John David Garcia Curriculum Starting Out

The first stage of the JDG curriculum is aimed at bright and motivated children between the ages of 3 and 6 years. Such children are capable of far more than they are generally given credit.

Physical Biological
Avg.
Level
Avg.
Age
Physical Theory Physical Practice Biological Theory Biological Practice
1.00 3.00 Cause and effect The lever The human body Body care
1.25 3.25 Clubs and poles Modifying trees and
branches
Animal bodies; small
domestic animals
How to care for a pet
1.50 3.50 Different stones and their
properties
Using stones Edible plants and their
properties
Gathering edible plants
and mushrooms
1.75 3.75 Shaping stone Building simple stone tools Edible animals and fish Hunting and fishing
2.00 4.00 Shaping wood with stone Using stone tools to
modifu poles and clubs
Food preparation and
preservation
Cleaning and preparing
small game and fish using
bone, wood, and stone
2.25 4.25 Handling fire Use of stone and wood to
control fire, use of fire to
harden spear points
Advanced food preparation Cooking vegetables, fish,
and meat on open fires
2.50 4.50 Advanced fire handling
and control combining
wood and stone tools,
theory and design
Hafted axes and choppers
are made; stone fire
carriers, simple weaving
and knotting of vines and
leather
Elementary tanning and
use of bone, vines, and
vegetable fiber
Skinning animals and fish,
preserving leather,
advanced cooking.
preparing vines and
vegetable fiber
2.75 4.75 The bow and fire-making Making bows and starting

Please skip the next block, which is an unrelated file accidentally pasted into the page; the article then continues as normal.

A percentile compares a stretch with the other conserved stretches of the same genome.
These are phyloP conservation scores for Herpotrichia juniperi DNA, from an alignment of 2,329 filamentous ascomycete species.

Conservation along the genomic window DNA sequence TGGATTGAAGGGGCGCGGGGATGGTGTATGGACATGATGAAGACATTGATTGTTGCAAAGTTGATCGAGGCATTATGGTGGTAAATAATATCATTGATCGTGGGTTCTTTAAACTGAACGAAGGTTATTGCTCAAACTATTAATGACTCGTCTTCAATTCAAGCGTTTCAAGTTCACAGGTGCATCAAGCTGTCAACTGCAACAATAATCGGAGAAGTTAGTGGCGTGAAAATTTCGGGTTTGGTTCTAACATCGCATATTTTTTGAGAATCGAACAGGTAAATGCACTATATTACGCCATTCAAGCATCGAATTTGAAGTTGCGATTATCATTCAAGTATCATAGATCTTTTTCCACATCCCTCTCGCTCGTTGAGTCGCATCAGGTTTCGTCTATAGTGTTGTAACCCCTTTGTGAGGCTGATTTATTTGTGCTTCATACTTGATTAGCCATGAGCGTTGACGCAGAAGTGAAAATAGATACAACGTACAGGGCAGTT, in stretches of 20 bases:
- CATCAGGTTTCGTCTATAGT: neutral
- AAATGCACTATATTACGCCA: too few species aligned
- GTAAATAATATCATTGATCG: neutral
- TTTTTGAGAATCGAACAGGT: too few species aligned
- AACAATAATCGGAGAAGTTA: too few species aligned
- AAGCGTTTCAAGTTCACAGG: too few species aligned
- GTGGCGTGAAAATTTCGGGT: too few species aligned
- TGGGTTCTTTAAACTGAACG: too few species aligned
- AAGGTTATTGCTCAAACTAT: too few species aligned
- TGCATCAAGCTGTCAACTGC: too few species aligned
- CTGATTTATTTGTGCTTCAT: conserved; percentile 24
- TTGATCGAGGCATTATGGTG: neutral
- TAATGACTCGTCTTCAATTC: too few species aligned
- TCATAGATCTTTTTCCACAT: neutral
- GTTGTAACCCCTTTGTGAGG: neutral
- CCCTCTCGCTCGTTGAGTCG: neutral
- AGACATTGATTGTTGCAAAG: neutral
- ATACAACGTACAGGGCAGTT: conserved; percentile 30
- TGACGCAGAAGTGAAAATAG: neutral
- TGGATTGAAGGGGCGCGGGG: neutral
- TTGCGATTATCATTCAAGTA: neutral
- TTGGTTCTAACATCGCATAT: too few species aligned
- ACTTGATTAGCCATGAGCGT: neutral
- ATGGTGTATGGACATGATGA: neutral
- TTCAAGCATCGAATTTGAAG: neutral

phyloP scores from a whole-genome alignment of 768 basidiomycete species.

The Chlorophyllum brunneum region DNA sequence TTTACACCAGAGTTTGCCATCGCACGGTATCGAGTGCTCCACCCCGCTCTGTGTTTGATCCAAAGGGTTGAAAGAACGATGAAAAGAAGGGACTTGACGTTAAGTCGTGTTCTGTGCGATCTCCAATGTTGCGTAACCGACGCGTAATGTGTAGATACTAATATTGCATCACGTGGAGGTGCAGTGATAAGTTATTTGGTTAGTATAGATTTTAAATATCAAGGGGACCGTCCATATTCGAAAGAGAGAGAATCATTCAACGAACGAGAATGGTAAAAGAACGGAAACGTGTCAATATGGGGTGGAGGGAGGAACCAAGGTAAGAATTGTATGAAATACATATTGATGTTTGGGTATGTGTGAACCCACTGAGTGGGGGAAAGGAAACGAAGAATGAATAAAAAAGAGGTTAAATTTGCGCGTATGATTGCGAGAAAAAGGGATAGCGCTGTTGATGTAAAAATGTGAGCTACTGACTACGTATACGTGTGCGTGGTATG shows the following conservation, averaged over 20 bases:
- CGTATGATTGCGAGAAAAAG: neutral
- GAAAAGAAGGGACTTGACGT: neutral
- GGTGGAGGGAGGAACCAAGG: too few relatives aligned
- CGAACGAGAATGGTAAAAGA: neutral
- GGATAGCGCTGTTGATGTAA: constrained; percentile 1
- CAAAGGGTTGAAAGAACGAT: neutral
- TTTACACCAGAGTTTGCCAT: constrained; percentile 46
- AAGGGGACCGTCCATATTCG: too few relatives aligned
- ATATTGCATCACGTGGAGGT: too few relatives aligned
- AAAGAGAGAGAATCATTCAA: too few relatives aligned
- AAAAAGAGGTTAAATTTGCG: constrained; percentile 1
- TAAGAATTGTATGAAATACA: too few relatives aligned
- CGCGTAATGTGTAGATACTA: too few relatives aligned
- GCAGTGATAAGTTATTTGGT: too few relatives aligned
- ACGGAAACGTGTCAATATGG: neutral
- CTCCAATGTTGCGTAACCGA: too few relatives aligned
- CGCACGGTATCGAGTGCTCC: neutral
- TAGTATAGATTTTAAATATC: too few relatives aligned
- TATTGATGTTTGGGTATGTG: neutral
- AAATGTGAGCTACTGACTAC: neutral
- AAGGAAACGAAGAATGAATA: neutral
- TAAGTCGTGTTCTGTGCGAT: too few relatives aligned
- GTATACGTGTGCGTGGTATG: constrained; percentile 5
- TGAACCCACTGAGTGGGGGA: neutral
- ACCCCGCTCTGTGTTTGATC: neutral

fires
Advanced food
preparation; advanced
tanning and bone work
Advanced cooking; clothes
from animal hides; use of
sinew and thongs; hunting
with dogs
3.00 5.00 The use of clay and the
bow and arrow; design of
simple rafts
Making and baking clay
pots on an open fire;
making and using simple
bows and arrows
Advanced food preparation
including drying, smoking,
& curing; health care
Cooking, drying, and
smoking with clay pots;
preparing and using
medicinal herbs and
poultices
3.25 5.25 Advanced paleolithic stone
work of knives and axes;
advanced bow making;
advanced clay work
without wheel; large rafts
Making stone tools to
make other stone tools;
making advanced bows
and arrows; bellows and
advanced pottery; building
a large raft as a group
project
Gathering seeds and
planting edible plants;
basic first aid
Gardening; preparing soil
and cultivation; practice of
first aid
3.50 5.50 Neolithic tools;
construction of shelters;
advanced counting; how to
make a small dugout canoe
and paddle
Construction of simple
neolithic tools; the use of
tally marks and stored
pebbles; building a small
dugout canoe and paddle
The biological need for
shelter; building of lean-tos and simple teepees;
clothes for extreme cold;
simple agriculture
Construction of lean-tos
and teepees; more
advanced gardening;
making bone needles and a
parka
3.75 5.75 How to construct advanced
neolithic tools and work
stone and wood; more
advanced counting and
Arabic numbers to 10; how
to build a large dugout
canoe
Building advanced
neolithic tools; working
wood, simple carpentry,
building semi-permanent